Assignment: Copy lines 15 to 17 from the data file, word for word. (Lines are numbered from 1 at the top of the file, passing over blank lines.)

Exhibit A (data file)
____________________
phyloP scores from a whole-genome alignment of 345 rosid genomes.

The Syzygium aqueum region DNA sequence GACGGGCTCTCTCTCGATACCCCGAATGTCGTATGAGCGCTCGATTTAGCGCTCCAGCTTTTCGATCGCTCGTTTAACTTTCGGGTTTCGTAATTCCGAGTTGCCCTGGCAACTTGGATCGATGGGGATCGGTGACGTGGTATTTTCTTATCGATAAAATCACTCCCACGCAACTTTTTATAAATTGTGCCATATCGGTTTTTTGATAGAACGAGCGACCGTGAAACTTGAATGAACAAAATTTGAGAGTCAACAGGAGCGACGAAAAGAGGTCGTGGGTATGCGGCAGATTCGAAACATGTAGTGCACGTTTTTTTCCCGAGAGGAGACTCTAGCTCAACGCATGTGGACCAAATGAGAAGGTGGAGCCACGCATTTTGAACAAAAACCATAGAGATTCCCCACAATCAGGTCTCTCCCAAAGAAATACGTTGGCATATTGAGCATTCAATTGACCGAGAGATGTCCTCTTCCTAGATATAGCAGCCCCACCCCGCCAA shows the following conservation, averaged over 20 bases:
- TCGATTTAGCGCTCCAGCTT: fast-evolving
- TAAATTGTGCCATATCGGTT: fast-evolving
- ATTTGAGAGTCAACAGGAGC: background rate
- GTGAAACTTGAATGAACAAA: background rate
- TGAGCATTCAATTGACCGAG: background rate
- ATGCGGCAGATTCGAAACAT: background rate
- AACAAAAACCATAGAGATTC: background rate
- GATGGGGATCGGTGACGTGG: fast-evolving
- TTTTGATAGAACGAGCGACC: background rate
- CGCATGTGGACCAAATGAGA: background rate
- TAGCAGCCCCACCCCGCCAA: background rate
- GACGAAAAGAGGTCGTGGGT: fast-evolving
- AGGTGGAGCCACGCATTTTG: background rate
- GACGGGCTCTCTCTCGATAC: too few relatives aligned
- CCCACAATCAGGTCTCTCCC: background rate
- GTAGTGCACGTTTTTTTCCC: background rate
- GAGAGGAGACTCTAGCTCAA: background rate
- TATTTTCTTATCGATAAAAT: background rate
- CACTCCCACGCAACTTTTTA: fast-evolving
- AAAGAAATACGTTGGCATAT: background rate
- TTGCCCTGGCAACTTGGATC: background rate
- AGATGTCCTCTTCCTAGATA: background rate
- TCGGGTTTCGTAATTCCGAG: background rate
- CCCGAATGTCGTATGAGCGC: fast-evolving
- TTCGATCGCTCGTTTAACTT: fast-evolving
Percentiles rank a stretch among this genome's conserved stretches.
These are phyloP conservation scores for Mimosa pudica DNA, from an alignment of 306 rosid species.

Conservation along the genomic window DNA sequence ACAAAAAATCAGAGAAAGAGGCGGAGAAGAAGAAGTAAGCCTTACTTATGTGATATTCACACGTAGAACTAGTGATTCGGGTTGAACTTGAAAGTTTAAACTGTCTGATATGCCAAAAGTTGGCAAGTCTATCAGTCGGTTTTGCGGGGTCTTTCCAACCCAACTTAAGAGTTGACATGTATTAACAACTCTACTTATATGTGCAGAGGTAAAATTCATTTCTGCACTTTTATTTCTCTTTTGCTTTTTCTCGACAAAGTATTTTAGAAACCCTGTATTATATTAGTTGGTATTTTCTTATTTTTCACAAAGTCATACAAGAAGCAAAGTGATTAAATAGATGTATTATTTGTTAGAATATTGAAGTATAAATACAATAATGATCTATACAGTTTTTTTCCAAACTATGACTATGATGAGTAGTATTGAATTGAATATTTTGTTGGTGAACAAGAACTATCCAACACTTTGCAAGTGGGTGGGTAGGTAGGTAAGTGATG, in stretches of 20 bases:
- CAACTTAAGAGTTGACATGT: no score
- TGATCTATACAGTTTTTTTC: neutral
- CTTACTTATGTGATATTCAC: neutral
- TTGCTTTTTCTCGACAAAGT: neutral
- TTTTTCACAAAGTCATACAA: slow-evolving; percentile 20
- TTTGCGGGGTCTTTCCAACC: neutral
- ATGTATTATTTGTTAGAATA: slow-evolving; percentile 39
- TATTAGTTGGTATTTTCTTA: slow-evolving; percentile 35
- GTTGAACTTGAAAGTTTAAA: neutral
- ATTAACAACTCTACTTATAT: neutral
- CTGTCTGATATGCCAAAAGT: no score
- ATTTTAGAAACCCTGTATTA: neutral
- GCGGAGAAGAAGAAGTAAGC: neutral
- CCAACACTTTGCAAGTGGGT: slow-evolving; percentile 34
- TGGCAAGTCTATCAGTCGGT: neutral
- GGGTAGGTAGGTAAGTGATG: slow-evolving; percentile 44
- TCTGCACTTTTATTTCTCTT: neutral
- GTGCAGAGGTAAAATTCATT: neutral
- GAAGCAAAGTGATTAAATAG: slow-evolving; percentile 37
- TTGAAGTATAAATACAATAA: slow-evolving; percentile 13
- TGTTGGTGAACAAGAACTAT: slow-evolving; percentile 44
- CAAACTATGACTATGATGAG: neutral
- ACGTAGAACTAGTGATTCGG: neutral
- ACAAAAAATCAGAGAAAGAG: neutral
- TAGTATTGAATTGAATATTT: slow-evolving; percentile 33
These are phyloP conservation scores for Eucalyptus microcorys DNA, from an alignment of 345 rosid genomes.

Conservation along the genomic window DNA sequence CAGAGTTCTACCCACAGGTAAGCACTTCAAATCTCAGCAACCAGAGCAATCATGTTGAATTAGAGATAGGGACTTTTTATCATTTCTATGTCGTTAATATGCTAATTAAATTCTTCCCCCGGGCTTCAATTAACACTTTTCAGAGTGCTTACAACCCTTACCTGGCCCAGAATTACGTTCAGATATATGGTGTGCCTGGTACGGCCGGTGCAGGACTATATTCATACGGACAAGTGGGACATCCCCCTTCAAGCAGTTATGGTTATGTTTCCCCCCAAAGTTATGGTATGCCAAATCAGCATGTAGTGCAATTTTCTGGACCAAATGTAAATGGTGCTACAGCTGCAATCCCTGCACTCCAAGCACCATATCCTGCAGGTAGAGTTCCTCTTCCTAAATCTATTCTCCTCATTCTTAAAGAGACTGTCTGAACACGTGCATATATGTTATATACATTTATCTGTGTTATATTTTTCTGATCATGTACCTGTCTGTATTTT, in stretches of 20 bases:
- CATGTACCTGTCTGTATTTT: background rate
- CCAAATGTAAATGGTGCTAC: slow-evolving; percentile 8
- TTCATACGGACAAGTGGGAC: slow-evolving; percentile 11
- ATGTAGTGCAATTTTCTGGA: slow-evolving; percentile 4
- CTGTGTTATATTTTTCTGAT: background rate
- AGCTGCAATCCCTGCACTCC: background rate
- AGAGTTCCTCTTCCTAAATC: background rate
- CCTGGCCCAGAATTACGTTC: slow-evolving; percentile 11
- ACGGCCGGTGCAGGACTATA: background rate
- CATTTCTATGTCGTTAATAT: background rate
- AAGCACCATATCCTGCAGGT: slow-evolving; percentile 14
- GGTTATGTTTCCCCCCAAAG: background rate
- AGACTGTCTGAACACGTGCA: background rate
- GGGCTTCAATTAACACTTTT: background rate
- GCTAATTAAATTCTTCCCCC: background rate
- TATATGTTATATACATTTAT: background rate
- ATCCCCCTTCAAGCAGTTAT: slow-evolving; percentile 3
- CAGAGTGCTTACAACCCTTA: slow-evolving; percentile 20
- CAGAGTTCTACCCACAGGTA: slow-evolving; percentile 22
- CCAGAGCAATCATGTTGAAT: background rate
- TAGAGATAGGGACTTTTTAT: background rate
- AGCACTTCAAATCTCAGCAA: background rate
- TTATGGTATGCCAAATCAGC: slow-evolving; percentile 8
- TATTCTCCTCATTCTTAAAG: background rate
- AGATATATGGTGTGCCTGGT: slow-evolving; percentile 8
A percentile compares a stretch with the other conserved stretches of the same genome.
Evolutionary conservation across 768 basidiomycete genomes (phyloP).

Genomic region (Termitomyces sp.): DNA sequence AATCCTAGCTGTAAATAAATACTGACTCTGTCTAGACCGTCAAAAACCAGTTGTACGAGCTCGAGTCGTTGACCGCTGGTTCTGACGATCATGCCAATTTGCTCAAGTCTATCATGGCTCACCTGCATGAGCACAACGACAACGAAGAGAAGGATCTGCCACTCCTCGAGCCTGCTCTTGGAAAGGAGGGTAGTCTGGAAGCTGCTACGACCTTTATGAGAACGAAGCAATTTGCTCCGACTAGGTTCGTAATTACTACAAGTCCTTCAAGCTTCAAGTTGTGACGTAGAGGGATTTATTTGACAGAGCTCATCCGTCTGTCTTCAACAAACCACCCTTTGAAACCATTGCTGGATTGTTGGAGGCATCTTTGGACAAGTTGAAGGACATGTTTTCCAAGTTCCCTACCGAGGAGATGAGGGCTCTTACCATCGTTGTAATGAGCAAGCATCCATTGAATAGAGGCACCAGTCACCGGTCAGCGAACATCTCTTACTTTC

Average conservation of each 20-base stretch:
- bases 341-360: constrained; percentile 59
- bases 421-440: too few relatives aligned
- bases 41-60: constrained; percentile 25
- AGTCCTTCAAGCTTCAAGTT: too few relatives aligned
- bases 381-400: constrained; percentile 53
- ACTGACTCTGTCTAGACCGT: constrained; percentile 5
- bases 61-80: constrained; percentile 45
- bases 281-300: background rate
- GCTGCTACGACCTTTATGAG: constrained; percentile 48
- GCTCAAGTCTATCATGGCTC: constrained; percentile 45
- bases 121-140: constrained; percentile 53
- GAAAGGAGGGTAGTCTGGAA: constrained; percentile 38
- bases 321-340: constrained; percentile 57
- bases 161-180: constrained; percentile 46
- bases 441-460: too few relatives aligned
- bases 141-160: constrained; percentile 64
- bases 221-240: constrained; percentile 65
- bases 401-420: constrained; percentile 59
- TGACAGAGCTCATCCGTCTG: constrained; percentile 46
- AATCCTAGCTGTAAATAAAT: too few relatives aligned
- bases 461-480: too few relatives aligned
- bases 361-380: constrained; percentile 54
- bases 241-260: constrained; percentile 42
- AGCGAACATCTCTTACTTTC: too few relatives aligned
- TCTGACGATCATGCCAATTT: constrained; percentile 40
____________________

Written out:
- AGGTGGAGCCACGCATTTTG: background rate
- GACGGGCTCTCTCTCGATAC: too few relatives aligned
- CCCACAATCAGGTCTCTCCC: background rate